Joey Korenman (00:22:06):
All right. And basically what I'm doing is I'm creating just a little bit of a knockout here. Okay. And what's cool about doing it this way is that now it's going to be very easy for me to have a different texture on the inside of these windows than on the outside. Um, and you know, to actually model this properly would be kind of a pain. Um, and the good thing is the way we're going to be texturing this, we don't have to worry so much about topology. You know, if I look at, um, let me just turn on lines for a minute, right? So this, this works pretty good. Um, but if I was going to do more modeling to this, it would be a kind of a pain I'd have to add a lot of polygons. And, and so, um, it, you know, it would be kind of a pain to add more details and bevels and stuff like that to this building.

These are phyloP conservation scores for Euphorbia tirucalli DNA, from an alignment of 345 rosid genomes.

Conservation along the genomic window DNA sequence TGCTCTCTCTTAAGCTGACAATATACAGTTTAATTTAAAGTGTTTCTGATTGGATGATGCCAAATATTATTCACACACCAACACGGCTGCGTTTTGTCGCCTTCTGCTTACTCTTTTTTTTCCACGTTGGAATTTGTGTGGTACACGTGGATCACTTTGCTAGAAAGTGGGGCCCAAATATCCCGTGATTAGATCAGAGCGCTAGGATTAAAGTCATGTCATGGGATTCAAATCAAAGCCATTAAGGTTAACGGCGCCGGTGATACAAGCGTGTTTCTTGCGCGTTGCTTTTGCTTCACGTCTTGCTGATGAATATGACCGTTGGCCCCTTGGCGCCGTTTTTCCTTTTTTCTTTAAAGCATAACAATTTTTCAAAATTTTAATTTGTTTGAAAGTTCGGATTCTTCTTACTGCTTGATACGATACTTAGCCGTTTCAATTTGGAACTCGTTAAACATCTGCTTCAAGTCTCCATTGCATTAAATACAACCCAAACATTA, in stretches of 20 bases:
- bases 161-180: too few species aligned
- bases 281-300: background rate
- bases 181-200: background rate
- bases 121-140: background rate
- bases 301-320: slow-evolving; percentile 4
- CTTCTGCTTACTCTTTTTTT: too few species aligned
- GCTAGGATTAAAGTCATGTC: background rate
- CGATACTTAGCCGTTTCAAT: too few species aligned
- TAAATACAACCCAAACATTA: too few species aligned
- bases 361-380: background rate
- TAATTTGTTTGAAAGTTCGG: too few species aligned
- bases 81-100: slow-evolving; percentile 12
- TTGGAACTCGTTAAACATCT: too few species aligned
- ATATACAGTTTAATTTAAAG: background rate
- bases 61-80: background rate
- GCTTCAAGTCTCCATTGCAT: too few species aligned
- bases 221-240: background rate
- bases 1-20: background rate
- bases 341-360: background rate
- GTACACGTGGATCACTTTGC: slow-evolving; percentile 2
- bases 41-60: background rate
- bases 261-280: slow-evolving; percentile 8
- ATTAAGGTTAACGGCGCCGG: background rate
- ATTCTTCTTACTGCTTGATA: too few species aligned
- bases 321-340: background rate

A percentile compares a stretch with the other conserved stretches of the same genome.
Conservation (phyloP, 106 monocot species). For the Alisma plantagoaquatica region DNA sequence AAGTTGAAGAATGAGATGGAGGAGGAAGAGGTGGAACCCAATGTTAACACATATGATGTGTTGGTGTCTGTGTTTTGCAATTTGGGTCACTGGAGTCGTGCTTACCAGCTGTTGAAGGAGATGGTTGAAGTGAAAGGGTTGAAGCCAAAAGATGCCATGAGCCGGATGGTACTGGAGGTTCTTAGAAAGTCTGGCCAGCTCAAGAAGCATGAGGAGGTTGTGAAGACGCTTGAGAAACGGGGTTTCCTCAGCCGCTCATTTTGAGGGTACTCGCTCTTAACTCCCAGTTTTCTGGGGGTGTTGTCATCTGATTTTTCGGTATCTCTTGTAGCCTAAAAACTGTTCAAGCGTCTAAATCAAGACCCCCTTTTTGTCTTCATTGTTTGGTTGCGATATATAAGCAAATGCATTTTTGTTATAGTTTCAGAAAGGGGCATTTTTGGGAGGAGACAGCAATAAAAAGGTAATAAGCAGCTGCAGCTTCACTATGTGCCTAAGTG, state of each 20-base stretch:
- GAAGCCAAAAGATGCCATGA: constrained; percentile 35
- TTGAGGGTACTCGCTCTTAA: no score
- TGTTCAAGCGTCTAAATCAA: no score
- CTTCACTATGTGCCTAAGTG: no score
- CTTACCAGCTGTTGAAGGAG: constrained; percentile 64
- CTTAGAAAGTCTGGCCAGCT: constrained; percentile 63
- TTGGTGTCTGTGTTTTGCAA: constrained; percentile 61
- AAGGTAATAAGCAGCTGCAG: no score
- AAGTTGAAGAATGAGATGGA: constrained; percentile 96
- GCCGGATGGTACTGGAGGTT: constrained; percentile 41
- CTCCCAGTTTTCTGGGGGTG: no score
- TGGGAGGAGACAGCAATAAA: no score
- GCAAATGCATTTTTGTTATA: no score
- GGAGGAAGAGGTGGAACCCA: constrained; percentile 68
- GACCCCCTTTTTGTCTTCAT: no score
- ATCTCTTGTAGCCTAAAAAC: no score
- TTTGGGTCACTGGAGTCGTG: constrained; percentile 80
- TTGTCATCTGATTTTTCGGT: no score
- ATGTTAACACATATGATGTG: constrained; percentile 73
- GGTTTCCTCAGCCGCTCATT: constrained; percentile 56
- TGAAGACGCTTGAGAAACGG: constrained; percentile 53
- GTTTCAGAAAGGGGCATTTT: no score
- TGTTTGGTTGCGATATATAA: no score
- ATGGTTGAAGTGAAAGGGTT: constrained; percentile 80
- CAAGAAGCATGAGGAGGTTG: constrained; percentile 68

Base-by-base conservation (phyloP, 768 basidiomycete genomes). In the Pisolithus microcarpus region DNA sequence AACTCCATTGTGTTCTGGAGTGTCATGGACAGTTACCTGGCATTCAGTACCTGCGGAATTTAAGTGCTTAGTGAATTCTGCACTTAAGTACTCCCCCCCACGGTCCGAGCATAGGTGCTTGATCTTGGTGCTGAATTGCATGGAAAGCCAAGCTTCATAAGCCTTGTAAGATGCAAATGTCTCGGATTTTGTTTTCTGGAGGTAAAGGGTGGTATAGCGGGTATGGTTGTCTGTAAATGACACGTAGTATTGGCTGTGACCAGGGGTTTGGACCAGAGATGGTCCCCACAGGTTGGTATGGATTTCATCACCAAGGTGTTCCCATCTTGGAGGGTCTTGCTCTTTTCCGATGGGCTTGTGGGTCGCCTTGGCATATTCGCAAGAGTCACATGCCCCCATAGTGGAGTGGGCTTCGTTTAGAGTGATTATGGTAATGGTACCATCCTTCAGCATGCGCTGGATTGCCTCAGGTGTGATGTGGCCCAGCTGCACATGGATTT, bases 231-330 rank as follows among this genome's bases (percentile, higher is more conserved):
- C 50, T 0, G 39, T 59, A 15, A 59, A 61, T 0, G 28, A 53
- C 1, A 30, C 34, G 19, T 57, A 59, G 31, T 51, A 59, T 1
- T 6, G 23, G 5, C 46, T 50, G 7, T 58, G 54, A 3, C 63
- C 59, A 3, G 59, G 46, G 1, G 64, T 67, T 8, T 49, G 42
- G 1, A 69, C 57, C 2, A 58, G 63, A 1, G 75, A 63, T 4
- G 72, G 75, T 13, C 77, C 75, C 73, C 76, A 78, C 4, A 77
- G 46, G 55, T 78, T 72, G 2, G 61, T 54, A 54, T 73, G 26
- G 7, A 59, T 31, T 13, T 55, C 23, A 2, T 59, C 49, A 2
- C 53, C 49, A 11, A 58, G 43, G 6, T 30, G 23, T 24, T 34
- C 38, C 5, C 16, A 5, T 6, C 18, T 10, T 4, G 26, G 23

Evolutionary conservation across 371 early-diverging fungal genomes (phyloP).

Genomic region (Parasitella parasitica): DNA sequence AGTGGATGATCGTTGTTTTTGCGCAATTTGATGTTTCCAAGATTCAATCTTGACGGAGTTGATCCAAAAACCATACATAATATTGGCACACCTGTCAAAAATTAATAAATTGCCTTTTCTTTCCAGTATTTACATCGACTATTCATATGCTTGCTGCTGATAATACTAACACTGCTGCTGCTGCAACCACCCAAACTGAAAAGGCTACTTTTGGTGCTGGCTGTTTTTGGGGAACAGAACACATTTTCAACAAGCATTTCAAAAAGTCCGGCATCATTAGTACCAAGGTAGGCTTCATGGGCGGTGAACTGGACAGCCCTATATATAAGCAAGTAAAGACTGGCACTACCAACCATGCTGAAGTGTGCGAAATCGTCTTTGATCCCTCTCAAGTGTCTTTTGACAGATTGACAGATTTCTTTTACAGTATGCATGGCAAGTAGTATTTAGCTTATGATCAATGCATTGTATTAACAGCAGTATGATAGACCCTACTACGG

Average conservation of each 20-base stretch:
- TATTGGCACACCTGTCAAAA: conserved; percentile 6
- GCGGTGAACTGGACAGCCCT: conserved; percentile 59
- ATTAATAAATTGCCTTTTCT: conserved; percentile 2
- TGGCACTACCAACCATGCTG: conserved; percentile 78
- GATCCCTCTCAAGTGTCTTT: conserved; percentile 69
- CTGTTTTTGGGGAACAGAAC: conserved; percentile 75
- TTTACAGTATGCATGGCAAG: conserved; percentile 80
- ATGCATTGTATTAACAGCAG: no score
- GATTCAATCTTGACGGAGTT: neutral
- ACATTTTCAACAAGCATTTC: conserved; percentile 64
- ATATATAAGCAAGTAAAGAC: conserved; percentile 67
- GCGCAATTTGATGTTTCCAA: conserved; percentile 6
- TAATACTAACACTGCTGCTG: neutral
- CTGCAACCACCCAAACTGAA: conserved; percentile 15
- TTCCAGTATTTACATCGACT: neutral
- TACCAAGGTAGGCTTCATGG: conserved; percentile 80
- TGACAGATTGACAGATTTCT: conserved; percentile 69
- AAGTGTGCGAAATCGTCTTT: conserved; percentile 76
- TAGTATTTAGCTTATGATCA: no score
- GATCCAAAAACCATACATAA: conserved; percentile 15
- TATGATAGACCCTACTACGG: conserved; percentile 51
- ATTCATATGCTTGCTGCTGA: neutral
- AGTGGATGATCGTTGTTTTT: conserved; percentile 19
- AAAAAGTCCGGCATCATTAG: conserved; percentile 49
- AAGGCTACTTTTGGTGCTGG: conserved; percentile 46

Joey Korenman (00:22:53):
And so I'm deliberately building it this way, because I know that texturing wise the way we're going to do it, uh, mapping the texture onto it. It's not going to matter, you know, how, how precise the topology is. All right. So we've got the, uh, the front detail and the front outline, and those are locked together. And then we've got the, uh, the side detail. Let me turn this off. We don't need that. We hide these for a minute and make sure that we've got a, here we go. Um, and then I'm going to take my, uh, my front outline and I'm going to extrude it a lot more. And what I want to do is try and line up this front building with this kind of placeholder that we have. Okay. So I'm gonna take the front detail in the front outline and let me move these up here. All right. Let me, let me, let me start organizing this a little bit better. So this is building setup, let's say, and we can turn it off. We don't need it right now. This is going to be the actual final building. And so then I'm going to use that same access center tool, um, execute. And I think what's going on, let's see here.
Joey Korenman (00:24:03):